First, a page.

During the selection step (S), all molecules from sets L and N are docked and scored with each nonredundant model form. Following docking, standard measures of VLS performance are calculated and used to select a model.

Commonly used measures include the median rank of the true positives, the hit rate, or the "area-under-the-curve" (AUC). In this case, the "curve" is a plot of the "number of true positives" versus the number of top-scoring molecules.

The outcome of the LGM procedure can be any of three possibilities:

1. Multiple conformers are highly selective. There is no requirement that a single conformer is selected. This outcome is particularly interesting if different conformers are selective with respect to different ligands in L.

2. A single highly selective conformer is identified.

3. No conformers impart acceptable selectivity.

The first outcome leads to a multiple receptor conformation (MRC) set for future VLS, the second possibility to a traditional single conformer VLS, and the last case requires reconsidering the model generation steps.

Applications The first practical application of LGM was reported in 2007 [37]. In this study, LGM was used to generate antagonist-bound models of the androgen receptor (AR) from an agonist- bound crystal structure. Starting from an agonist-bound conformation, and two known antagonists (Lseed), thousands of hypothetical antagonist- bound pocket conformers were generated. Each conformer was then tested for the ability to discriminate known AR antagonists from nonbinders in a panel of 88 nuclear receptor ligands. The two AR conformations providing the best enrichment were then employed for VLS of a marketed drugs database. Interestingly, three antipsychotic drugs were identified as "hits" and, subsequently, were experimentally confirmed to exhibit antiandrogenic activity. These nonsteroidal molecules were rationally repurposed to improve AR antagonism and reduce affinity for the dopami-nergic and sterotonergic receptors.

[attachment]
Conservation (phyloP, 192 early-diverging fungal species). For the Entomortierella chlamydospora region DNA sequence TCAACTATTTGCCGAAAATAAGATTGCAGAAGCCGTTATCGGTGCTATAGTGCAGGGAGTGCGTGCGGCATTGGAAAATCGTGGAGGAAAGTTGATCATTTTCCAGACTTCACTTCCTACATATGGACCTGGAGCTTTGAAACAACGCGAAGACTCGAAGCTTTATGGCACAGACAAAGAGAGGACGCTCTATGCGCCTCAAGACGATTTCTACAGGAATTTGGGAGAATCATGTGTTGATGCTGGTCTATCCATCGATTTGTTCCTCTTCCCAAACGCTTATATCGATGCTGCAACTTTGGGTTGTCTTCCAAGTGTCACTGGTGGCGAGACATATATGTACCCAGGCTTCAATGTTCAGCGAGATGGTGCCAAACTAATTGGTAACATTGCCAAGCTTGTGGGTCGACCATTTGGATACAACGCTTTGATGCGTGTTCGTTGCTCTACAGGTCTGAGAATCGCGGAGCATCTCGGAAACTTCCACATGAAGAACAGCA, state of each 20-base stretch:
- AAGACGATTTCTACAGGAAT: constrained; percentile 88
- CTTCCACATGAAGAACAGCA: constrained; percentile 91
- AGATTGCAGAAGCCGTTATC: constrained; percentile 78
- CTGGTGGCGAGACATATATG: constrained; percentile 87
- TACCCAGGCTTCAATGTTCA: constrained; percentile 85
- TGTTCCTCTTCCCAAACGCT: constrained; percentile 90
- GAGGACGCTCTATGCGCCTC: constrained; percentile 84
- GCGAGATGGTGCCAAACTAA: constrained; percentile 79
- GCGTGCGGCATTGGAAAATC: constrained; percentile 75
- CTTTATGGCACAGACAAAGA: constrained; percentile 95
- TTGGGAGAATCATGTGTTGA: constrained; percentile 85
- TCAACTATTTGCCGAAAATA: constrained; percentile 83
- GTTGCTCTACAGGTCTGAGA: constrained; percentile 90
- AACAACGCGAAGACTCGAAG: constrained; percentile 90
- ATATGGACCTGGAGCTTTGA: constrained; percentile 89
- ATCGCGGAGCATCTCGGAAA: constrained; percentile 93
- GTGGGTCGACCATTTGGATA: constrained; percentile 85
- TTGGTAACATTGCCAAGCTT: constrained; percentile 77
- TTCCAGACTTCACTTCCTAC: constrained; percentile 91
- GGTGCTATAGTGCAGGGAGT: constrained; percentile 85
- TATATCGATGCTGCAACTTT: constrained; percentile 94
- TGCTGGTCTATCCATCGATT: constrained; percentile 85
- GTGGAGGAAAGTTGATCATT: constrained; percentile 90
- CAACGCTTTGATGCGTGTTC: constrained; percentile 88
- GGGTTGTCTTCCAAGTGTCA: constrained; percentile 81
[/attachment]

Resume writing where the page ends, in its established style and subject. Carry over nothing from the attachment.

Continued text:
LGM has now been applied to several GPCRs. A bRho-based homology model was constructed for melanin-concentrating hormone receptor (MCHR), a target for obesity therapeutics [38]. Sampling of the receptor side chains and ligand conformation for four distinct antagonist/receptor complexes yielded 800 ligand binding pocket conformers. Following clustering, three final models were selected for optimal VLS enrichment on a small test set of ligands. The best models were used to screen a larger compound library; experimental characterization of 129 predicted "hits" identified six novel compounds with low micromolar affinity. In this case, even a relatively distorted initial homol-ogy model was sufficient to yield productive conformers. Additionally, no experimental data were available to aid ligand placement, demonstrating that unrestrained LGM can enable the discovery of novel ligand chemotypes, even for receptors with limited experimental data. A similar ICM-based protocol was applied with comparable success to the human muscarinic M2 receptor [39]. Initial homology models were constructed with bRho, and the receptor side chains were sampled with several known antagonists to generate a col lection of conformers. More recent work has tested p2AR-based M2 receptor homology models as starting points [39]. Most recently, LGM was assessed in a set of blind predictions for the AA2aR structure [40] . An initial homology model of AA-aR was constructed using p2AR as a template. Roughly 400 additional AA2aR conformers were generated from this model using a combination of heavy atom elastic network normal modes analysis, and flexible sampling of the receptor side chains and docked ligand. These conformers were evaluated for ligand/nonbinder discrimination, and the best models were iteratively refined through the LGM process. Remarkably, LGM yielded an AA2aR model that correctly recapitulates more than 40% of the ligand/recep-tor contacts [41] . The LGM model predicted the largest fraction of correct ligand-receptor contacts of those models evaluated in the blind assessment [40]. Further, this model attains an enrichment factor of 29 for the top 1% of compounds in comparison to an enrichment factor of 20 for the AA2aR crystal-lographic coordinates for VLS on a large test set of 14,000 GPCR ligands.